Dylan Farrow Opens Up About Woody Allen: The Truth Is My Only Ammunition
"It took all of my strength and all of my emotional fortitude to do what I did," revealed Farrow, regarding the sex abuse revelation against her father.
Following a traumatic week of secrets, lies and alleged abuse, Dylan Farrow has shared why she sent the notorious open letter to the New York Times about Woody Allen.
"It took all of my strength and all of my emotional fortitude to do what I did this week in the hope that it would put the truth out there," said Dylan in an interview with People magazine released on Thursday.
"That is my only ammunition. I don't have money or publicists or limos or fancy apartments in Manhattan. All I have is the truth, and that is all I put out there."
The 28-year-old writer revealed that the bombshell move to make the allegations that her adopted father molested her at age 7 did not come lightly.
"For as long as I could remember, my father had been doing things to me that I didn't like," she told People. Nor was it motivated by the desire to sabotage his Oscar chances; Blue Jasmine has three nominations.
"I've been hearing that a lot. I'm happy to answer that. My intention in writing that piece was to put the truth on paper from a voice that was not able to speak before."
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"People are saying that I am not actually remembering what I remember. People are saying that my 'evil mother' brainwashed me, because they refuse to believe that my sick, evil father would ever molest me, because we live in this society where victim-blaming and inexcusable behavior -- this taboo against shaming the famous at the expense of their victims -- is accepted and excused."
The ultimate motivation for Farrow to write the letter was in fact Allen being honored at the Golden Globes on Jan. 12 with the Cecil B. DeMille Award for lifetime achievement about which both her mother, Mia Farrow, and brother, Ronan Farrow, immediately tweeted their disgust.
"[Ronan] showed immense bravery for standing up for the family, and I realized it was my turn to stand up and to tell the truth," she said.
Undeterred by the expected backlash, Farrow told the magazine: "I knew there were people saying I was a liar and that this was part of some smear campaign -- some bitter vendetta of my mother's," and added: "I didn't realize that it was going to be a betrayal of this magnitude."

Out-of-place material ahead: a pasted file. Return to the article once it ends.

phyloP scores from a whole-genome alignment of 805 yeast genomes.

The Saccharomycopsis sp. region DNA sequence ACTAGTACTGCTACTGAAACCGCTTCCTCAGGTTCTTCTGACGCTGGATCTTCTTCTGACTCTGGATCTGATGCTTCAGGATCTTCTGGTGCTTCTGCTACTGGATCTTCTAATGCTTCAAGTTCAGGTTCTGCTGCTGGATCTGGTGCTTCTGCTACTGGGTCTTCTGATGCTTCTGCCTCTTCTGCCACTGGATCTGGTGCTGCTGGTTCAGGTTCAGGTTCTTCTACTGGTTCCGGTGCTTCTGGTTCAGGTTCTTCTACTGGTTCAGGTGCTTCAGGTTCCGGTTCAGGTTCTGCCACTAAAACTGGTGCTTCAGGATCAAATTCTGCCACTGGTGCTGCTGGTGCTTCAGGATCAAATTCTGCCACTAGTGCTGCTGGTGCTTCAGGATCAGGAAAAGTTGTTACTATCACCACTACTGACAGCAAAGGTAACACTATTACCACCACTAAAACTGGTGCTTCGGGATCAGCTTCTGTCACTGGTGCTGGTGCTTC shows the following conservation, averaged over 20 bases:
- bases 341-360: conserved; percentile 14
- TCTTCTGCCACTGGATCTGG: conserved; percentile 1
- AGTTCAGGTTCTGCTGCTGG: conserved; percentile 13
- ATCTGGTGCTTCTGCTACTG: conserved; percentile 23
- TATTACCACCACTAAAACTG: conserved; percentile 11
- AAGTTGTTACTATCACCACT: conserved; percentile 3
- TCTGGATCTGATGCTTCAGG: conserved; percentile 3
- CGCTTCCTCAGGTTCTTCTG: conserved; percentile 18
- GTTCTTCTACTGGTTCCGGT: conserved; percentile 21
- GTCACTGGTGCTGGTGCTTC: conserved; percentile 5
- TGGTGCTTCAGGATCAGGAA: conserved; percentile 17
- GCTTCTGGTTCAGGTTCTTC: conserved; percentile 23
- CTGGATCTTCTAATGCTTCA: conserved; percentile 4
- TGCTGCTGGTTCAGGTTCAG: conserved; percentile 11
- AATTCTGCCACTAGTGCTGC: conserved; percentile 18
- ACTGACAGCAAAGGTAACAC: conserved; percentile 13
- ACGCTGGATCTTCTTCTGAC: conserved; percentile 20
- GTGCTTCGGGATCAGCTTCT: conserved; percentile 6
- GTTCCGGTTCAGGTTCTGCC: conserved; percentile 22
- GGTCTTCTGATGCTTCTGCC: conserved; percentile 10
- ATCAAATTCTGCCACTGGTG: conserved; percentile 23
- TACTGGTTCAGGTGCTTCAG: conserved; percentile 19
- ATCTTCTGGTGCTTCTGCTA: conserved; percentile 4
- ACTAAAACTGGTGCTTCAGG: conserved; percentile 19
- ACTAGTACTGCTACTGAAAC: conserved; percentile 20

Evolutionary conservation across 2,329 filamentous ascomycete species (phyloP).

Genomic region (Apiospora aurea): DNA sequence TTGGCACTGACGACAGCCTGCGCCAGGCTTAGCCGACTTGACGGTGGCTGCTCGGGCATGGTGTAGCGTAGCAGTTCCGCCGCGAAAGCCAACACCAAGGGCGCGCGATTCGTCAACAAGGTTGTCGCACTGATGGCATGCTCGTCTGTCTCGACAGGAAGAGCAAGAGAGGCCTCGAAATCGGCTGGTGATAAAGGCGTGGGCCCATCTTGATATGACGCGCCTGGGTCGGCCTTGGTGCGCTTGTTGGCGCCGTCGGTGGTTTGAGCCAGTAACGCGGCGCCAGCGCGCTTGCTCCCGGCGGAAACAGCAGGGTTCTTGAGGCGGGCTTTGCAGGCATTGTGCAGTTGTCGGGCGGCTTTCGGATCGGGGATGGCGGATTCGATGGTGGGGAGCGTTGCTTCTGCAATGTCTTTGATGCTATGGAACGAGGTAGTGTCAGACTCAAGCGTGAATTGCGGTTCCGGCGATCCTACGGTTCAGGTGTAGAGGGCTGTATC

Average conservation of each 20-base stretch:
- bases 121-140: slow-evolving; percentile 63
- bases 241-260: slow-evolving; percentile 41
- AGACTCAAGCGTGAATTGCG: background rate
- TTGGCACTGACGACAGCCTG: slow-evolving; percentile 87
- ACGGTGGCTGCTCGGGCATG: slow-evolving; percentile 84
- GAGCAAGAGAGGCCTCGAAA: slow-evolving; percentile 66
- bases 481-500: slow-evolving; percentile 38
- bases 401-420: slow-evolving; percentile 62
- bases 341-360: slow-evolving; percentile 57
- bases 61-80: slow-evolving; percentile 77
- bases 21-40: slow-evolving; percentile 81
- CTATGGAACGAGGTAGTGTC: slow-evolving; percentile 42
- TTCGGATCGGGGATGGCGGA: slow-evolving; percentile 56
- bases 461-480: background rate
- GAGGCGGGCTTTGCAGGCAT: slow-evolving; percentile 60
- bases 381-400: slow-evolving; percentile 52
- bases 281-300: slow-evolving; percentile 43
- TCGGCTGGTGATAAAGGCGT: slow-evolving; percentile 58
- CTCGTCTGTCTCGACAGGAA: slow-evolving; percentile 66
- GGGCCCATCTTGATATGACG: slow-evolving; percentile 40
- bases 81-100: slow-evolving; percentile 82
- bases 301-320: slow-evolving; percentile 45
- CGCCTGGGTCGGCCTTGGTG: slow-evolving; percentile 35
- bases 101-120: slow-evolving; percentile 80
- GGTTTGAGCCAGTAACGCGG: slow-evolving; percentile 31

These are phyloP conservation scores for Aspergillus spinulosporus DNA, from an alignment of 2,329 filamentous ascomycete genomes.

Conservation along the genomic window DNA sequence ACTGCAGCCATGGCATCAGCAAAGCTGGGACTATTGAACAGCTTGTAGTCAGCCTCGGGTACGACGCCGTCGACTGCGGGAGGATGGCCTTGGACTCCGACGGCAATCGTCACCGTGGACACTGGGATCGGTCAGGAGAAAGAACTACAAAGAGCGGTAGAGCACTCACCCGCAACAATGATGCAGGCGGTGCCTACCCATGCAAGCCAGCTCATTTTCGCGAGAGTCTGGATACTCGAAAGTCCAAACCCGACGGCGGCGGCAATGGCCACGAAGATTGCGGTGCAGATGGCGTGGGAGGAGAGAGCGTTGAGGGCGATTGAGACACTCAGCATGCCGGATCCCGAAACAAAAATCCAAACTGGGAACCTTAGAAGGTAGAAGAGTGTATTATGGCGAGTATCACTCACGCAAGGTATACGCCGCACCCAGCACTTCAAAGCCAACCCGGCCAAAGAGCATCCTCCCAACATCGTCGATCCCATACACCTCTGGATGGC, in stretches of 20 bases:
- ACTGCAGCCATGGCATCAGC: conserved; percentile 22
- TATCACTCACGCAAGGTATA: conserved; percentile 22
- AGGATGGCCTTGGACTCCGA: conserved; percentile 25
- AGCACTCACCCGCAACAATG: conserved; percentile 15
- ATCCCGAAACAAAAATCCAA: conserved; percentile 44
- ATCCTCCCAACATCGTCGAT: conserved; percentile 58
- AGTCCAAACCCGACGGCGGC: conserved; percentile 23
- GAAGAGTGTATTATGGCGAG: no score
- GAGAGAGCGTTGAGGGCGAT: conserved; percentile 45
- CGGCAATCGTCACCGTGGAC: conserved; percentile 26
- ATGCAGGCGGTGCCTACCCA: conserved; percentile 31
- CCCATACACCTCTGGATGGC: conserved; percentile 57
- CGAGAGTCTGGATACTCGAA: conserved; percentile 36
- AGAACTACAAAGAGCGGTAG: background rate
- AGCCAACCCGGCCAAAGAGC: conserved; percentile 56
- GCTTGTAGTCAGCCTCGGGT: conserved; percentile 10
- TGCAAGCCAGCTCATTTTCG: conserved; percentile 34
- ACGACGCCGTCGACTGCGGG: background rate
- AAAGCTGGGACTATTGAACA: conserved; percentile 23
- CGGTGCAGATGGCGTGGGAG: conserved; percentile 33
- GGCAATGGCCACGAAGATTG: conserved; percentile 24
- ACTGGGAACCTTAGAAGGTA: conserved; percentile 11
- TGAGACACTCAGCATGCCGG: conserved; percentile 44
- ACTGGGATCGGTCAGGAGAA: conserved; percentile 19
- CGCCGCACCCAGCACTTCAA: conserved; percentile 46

However, what really did hurt was her adopted brother, Moses Farrow, publicly voicing his support for Allen.
"My mother drummed it into me to hate my father for tearing apart the family and sexually molesting my sister," the 36-year-old said earlier this week, also in an interview with People. "And I hated him for her for years. I see now that this was a vengeful way to pay him back for falling in love with Soon-Yi."
Dylan's reaction to his harsh comments was both heartfelt and tearful, saying: "My brother has broken my heart. Moses divorced himself from the family a long time ago. I always missed him. I loved him, and I kept him in my thoughts. These lies -- this betrayal -- is unfathomable to me coming from a brother I loved and cherished and grew up with."
"It's lies. It's all lies," she claimed of his statement. "My memories are true. What happened to me as a little girl … is my cross to bear. But I will not see my family dragged down like this. I can't stay silent when my family needs me."
"Part of the reason why it was so hard for me to write the piece that I wrote was because once upon a time I loved my father so much."
"[Dylan] was a pawn in a huge fight between [Allen] and Mia Farrow years ago, and the idea that she was molested was implanted in her by her mother."
Abramowitz added that Allen's reaction to Dylan's letter is "one of overwhelming sadness because of what has happened to Dylan."
Earlier this week, a rep for Allen told The Hollywood Reporter that the director "found it untrue and disgraceful."